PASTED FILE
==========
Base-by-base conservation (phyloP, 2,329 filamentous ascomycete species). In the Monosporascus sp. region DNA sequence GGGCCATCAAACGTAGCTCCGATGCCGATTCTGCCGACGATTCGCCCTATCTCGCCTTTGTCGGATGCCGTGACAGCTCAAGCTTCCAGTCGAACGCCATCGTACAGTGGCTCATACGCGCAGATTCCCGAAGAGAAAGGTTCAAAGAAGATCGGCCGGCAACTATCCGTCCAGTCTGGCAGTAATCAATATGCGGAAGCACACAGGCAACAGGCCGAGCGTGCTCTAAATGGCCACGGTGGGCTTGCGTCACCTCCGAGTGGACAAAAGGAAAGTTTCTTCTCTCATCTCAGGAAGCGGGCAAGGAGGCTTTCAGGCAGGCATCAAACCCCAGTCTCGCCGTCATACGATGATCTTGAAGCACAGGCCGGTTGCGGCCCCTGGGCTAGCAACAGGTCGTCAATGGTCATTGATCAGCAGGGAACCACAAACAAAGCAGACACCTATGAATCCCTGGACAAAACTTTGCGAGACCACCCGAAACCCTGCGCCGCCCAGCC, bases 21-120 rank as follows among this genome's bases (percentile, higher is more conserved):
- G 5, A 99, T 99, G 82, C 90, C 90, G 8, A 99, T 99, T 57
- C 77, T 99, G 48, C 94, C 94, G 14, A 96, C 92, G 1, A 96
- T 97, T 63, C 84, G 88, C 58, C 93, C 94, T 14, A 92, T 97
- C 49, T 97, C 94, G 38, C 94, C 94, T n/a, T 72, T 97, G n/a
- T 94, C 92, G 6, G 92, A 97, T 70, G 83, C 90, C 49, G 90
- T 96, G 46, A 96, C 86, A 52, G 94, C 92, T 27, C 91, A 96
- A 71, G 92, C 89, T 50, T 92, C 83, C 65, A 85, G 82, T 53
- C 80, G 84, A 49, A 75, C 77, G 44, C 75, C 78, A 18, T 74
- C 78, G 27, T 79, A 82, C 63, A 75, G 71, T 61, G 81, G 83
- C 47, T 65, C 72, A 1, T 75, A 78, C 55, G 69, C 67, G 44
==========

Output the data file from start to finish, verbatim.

Base-by-base conservation (phyloP, 2,329 filamentous ascomycete species). In the Monosporascus sp. region DNA sequence GGGCCATCAAACGTAGCTCCGATGCCGATTCTGCCGACGATTCGCCCTATCTCGCCTTTGTCGGATGCCGTGACAGCTCAAGCTTCCAGTCGAACGCCATCGTACAGTGGCTCATACGCGCAGATTCCCGAAGAGAAAGGTTCAAAGAAGATCGGCCGGCAACTATCCGTCCAGTCTGGCAGTAATCAATATGCGGAAGCACACAGGCAACAGGCCGAGCGTGCTCTAAATGGCCACGGTGGGCTTGCGTCACCTCCGAGTGGACAAAAGGAAAGTTTCTTCTCTCATCTCAGGAAGCGGGCAAGGAGGCTTTCAGGCAGGCATCAAACCCCAGTCTCGCCGTCATACGATGATCTTGAAGCACAGGCCGGTTGCGGCCCCTGGGCTAGCAACAGGTCGTCAATGGTCATTGATCAGCAGGGAACCACAAACAAAGCAGACACCTATGAATCCCTGGACAAAACTTTGCGAGACCACCCGAAACCCTGCGCCGCCCAGCC, bases 21-120 rank as follows among this genome's bases (percentile, higher is more conserved):
- G 5, A 99, T 99, G 82, C 90, C 90, G 8, A 99, T 99, T 57
- C 77, T 99, G 48, C 94, C 94, G 14, A 96, C 92, G 1, A 96
- T 97, T 63, C 84, G 88, C 58, C 93, C 94, T 14, A 92, T 97
- C 49, T 97, C 94, G 38, C 94, C 94, T n/a, T 72, T 97, G n/a
- T 94, C 92, G 6, G 92, A 97, T 70, G 83, C 90, C 49, G 90
- T 96, G 46, A 96, C 86, A 52, G 94, C 92, T 27, C 91, A 96
- A 71, G 92, C 89, T 50, T 92, C 83, C 65, A 85, G 82, T 53
- C 80, G 84, A 49, A 75, C 77, G 44, C 75, C 78, A 18, T 74
- C 78, G 27, T 79, A 82, C 63, A 75, G 71, T 61, G 81, G 83
- C 47, T 65, C 72, A 1, T 75, A 78, C 55, G 69, C 67, G 44